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Medicine and Health Sciences


Purpose: Decrease incidence of Central line Associated Bloodstream Infection (CLABSI) in the ICU/IMCU at Swedish Medical Center by August 31st 2018, with the overall goal of zero CLABSI stemming from the ICU’s.

Synthesis of Evidence: A review of CLABSI costs, the problem as a whole, and products that help decrease CLABSI was completed. Swedish’s current CLABSI state was discussed and ways to improve existing practices investigated. Ideas to engage and educate patients, family and staff in order to bolster infection prevention practices was reviewed.

Change in practice: Based on the evidence and our protocols we began reviewing patient charts for the existence of central line flush orders and discovered they were not being ordered as they should be. We developed a way to catch missing orders by discussing saline flushes during Medical Directed Rounds (MDR’s) and later adopted the intervention. We developed a central line order-set to streamline central line orders. We trialed products making dialysis lines a closed system and educated staff regarding its use. We switched the practice of accessing dialysis catheters using betadine to utilizing alcohol due to its similar efficacy and faster dry time. Many of these changes not only effected ICU practice but the entire First Hill campus.

Implementation: Staff were educated extensively on new products brought in to create a closed dialysis system, products available for patient/family education and documentation in EPIC. We also filmed a series of four short educational videos designed to engage and educate staff. Saline flushes were added to daily rounds sheets to insure they were flushed per protocol and lastly, we required that 1:1 return demonstrations occur for nurses who access dialysis lines.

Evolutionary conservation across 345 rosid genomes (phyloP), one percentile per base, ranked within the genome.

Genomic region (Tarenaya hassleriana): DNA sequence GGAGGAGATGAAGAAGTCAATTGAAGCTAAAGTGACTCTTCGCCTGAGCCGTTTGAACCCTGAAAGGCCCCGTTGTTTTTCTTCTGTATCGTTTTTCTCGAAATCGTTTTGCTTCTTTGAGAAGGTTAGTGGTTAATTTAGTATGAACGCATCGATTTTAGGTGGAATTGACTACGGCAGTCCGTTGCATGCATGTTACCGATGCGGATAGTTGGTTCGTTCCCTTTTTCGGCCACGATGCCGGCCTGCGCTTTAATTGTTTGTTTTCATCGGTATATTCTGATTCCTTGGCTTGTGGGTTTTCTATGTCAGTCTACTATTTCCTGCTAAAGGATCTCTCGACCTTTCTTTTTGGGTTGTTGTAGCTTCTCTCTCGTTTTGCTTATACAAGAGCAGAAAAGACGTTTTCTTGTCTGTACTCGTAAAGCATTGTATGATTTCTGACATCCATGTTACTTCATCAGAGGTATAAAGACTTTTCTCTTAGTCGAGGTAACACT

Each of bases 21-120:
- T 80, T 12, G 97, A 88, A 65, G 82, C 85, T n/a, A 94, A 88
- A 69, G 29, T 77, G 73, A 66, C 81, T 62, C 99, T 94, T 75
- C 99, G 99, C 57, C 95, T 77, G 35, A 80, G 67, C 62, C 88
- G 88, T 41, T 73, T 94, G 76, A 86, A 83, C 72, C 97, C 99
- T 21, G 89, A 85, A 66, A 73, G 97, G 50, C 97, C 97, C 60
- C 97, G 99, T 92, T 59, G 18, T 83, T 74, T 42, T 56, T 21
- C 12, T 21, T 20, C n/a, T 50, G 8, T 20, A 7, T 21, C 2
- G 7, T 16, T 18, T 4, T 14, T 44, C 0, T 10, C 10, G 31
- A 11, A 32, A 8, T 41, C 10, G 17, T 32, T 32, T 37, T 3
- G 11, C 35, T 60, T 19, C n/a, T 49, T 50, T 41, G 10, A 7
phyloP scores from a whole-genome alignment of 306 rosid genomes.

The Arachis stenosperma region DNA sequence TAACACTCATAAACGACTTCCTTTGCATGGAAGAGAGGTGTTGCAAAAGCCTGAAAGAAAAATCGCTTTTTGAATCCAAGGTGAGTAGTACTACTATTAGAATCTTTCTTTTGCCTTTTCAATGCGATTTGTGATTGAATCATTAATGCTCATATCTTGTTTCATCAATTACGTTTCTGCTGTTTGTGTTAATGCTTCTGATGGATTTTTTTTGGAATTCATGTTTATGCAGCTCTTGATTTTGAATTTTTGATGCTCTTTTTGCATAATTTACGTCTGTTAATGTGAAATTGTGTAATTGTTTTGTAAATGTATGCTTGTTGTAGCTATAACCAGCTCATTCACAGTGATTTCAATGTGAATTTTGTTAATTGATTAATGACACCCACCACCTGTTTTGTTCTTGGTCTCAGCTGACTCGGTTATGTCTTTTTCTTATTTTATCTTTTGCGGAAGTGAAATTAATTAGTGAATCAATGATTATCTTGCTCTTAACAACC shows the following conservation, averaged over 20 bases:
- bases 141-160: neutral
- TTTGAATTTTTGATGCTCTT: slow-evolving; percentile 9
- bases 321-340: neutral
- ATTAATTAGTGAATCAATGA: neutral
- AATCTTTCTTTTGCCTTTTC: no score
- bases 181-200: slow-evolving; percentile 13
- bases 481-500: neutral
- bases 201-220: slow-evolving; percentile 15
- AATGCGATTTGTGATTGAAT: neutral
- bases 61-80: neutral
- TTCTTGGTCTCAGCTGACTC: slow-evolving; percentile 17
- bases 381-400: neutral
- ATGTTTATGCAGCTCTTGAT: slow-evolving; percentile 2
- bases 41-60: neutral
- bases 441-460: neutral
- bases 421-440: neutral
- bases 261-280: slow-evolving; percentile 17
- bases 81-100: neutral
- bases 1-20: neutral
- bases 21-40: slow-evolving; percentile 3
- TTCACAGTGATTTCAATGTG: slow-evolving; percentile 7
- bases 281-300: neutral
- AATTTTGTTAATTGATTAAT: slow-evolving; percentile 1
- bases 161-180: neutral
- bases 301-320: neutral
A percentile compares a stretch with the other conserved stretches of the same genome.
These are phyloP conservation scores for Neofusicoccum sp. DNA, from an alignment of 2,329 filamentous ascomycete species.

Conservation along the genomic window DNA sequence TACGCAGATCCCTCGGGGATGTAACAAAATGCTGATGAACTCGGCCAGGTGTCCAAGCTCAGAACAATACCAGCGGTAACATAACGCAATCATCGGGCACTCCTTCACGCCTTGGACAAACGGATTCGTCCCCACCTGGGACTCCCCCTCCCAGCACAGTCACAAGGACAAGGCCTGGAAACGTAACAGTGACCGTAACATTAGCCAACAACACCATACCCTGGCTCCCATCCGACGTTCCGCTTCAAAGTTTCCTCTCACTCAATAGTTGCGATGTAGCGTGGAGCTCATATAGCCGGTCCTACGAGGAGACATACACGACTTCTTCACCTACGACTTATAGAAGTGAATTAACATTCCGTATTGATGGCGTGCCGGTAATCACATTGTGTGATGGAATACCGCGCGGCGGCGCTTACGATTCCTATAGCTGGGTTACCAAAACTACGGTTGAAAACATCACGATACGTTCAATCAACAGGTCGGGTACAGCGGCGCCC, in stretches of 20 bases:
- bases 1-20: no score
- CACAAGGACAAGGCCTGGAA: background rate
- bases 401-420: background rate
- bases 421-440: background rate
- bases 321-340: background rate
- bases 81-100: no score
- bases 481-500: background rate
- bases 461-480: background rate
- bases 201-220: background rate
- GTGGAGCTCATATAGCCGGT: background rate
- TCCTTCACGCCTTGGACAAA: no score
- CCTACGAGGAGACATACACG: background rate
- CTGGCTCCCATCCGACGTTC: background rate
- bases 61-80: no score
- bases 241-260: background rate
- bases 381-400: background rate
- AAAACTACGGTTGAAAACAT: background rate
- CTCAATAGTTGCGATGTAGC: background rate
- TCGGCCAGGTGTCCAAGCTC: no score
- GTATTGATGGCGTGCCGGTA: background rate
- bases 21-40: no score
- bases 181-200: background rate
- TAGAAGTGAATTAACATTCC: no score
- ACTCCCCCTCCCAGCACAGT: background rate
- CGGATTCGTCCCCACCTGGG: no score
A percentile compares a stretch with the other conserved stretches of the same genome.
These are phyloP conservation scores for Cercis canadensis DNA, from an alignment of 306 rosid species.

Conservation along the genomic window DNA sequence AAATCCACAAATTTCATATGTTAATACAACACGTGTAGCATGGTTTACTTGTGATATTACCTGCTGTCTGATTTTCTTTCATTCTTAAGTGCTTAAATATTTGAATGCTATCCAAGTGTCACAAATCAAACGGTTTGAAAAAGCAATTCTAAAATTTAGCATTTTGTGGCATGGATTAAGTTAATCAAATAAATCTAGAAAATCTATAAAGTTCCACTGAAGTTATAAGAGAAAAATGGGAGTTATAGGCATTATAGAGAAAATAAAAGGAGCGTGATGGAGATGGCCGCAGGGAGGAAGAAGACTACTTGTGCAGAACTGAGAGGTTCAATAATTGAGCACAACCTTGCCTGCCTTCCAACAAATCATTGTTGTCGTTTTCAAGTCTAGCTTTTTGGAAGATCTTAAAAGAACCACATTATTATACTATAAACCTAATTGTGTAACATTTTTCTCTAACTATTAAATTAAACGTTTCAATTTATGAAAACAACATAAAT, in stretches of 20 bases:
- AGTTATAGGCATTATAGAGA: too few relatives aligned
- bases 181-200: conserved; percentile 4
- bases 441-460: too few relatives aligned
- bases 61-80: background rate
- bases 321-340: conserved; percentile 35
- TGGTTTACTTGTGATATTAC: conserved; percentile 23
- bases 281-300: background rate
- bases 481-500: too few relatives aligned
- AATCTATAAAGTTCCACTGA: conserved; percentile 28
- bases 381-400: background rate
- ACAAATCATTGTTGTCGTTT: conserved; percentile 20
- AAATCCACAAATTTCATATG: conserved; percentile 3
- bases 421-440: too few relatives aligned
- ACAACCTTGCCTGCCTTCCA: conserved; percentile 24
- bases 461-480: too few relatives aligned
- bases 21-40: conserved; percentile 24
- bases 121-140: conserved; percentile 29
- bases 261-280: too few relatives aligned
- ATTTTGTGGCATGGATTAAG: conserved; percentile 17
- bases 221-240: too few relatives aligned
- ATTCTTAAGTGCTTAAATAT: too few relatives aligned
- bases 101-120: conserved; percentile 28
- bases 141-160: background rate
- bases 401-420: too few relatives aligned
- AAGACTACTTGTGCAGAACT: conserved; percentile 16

Evaluation: At nine months post implementation, the Surgical Intensive Care Unit (SICU) had incurred two CLABSI, the Medical ICU (MICU) and Intermediate Care Unit (IMCU) have remained CLABSI free. This is equivalent to an 80% reduction in CLABSI when compared to the same time period the year prior. 93% of RN’s who access dialysis lines were educated and audits of charts show an increase in patient central line education from 41-71%. Target Standardized Infection Ratio (SIR) of < 1 has been met or exceeded and the number of champions recruited has been exceeded as well. Target Standardized Utilization Ratio (SUR) has not been impacted as we had hoped.

Conclusion: Implementing a group of 4 bedside RN’s interested in improving CLABSI rates in the ICU has been effective in decreasing the incidence of CLABSI on the units. Change was affected by educating staff via short videos, posting scrub the hub signage and central line education in patient rooms, implementing saline flush orders during MDRs, the addition of new products keeping the dialysis catheter a closed system and requiring return demonstrations of proper dialysis access. Use of incentives helped to bring about compliance and rewards staff for their excellent work.

Presenting Author: Alisa Bowman RN, CCRN, Nurse Quality Leader for Infection Prevention, Swedish Medical Center, FH ICU





Health Care Administration

Conference / Event Name

Institute for Healthcare Improvement (IHI) Forum on Quality Improvement in Healthcare


Orlando, FL, United States


General storyboard.

CLABSI Rangers: A Team Approach to Extinguishing CLABSI